The generally adopted worldwide target is to keep the increase in the global mean temperature lower than 2 °C by 2100, which is comparable with that of the preindustrial era. It is feasible for China to realize an emission pathway that is consistent with this target; however, we need to understand the roadmap to do so. In this paper, the results of a modeling study by the Integrated Policy Assessment Model for China (IPAC) concerning the investment required to realize the 2 °C scenario by examining the penetration of low-carbon technologies including energy supply and energy efficiency improvement in end-use sectors is presented. It is found that the investment required in the energy supply sector to realize the 2 °C scenario could reach CN¥1.2 trillion by 2020, CN¥1.0 trillion by 2030, and CN¥1.4 trillion by 2050. The investment needed for energy saving could reach CN¥1.6 trillion by 2020, CN¥1.8 trillion by 2030, and CN¥1.5 trillion by 2050, which represents the additional investment as compared with the use of old technologies. If the investment required both in the energy supply sector and in energy saving in end-use sectors is considered, the total investment is estimated to be CN¥2.8 trillion by 2020, CN¥2.8 trillion by 2030, and CN¥2.9 trillion by 2050. These investments account for 2.5% of Chinas total GDP in 2020, 1.3% in 2030, and 0.6% by 2050, which represents quite a small investment percentage to realize the goal of low-carbon development.


Climate change ; Mitigation ; 2 °C target ; Investment ; China ; Modeling

1. Introduction

Responding to climate change has become a mainstream global policy concern. The goal of achieving a global 2 °C temperature target by 2100 was confirmed during the international negotiation process in recent years. For China, it is essential that CO2 emissions be reduced to support the global climate change target.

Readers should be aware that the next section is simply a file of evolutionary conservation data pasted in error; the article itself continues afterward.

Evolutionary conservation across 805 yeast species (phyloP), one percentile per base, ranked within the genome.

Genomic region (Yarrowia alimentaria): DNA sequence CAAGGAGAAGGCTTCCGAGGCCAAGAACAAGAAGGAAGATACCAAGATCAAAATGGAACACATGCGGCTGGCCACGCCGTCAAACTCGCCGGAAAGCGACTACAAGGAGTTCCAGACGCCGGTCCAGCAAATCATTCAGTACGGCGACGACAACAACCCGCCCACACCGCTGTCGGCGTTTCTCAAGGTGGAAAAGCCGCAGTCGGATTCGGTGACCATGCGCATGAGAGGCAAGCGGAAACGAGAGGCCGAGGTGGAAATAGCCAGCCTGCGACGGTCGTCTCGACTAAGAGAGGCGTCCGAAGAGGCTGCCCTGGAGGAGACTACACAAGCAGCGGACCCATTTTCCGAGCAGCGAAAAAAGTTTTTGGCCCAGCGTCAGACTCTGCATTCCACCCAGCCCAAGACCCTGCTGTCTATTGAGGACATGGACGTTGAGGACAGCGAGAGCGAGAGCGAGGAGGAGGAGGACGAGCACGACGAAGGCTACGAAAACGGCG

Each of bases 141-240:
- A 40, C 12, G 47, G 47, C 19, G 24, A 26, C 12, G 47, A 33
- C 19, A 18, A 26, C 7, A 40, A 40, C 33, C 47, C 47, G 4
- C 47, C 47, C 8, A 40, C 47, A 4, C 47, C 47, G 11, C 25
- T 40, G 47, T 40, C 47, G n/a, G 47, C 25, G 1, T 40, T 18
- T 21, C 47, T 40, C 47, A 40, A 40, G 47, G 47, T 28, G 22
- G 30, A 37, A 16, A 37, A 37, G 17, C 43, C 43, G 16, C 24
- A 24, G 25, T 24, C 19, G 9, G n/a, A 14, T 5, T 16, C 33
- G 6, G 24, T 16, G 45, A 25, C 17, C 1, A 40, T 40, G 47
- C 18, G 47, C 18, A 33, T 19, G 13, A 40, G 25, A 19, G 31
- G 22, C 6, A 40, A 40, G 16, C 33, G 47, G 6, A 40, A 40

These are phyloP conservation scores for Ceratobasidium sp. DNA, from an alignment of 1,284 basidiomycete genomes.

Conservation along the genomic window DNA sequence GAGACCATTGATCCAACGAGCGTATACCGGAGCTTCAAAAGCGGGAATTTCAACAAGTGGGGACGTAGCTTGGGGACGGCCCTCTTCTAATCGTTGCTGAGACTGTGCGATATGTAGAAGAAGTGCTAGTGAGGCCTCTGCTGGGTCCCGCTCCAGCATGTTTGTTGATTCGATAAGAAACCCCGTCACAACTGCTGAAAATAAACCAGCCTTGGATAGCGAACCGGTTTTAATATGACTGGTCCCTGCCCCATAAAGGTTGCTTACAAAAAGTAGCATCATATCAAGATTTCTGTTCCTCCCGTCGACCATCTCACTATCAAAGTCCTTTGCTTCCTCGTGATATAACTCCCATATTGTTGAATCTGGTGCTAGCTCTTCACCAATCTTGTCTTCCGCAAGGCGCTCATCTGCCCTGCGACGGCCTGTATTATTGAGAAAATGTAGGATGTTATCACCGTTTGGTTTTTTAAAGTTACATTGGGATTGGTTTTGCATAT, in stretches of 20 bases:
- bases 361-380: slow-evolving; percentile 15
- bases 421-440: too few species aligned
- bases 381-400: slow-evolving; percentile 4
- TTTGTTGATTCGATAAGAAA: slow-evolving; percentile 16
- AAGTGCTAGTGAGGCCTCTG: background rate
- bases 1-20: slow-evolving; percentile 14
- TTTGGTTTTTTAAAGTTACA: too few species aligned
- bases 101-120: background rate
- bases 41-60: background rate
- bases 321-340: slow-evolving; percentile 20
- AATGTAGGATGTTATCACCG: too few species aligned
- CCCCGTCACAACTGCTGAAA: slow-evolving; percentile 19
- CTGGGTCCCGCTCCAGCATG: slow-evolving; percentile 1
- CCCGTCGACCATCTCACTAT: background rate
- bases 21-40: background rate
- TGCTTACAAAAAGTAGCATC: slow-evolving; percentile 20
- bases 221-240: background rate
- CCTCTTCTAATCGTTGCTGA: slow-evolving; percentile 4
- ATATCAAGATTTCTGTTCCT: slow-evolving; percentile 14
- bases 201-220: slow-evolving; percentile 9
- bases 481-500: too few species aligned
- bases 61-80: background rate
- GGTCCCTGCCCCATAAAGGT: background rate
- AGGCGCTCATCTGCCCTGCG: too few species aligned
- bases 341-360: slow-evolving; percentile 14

In the research of the IPAC model team (Jiang et al., 2013 ), it is possible for China to realize the 2 °C emission pathway if the policies options could be implemented. The policy options in the studies were also assessed to be made and implemented based on the policy framework in China. However there is strong need to understand the size of investment, which is commonly considered to be huge for the 2 °C emission pathway, and will be a big barrier.

China still heavily relies on fossil fuel energy, especially on coal use. Share of coal in total primary energy is 66% in 2014 (NBSC, 2015a  ;  NBSC, 2015b ). There is need to be a rapid transition on energy system under the 2 °C emission pathway for China. Among several key policy options, the use of low-carbon technologies to reduce emissions is one of the most important pathways. However, for this to happen, there must be an investment in low-carbon technologies in order for them to become widely established.

Investment for future low-carbon development is a key issue in future pathway to match the future climate targets. There are already some researches to present the related finding. IEA (2015) concludes that the global demand on newly increased investment is around US$65 trillion from now to 2040 for the 2 °C scenario. Global modeling teams also calculated the investment need for the target of 2 °C (Chaturvedi et al., 2014  ;  IPCC, 2014 ). In China there are also some researches to estimate the investment demand for low-carbon development (Wang and Zhao, 2014 ; Li, 2011  ;  UNDP, 2010 ). These international analysis did not provide technology details for the calculation on investment, and the researches from China did not look at the 2 °C target, and more short term focused. To understand the investment requirements, a quantitative modeling tool is used in this study to analyze the technology investment demands under different scenarios.

2. Methodology

2.1. Methodology framework

For future CO2 emission reduction, changes in energy supply sector and energy efficiency improvement in end-use sector including transport, building and industry are the most important area. This study will mainly focus on the investment need for technology penetration in future in energy supply sector and energy efficiency in end-use sectors.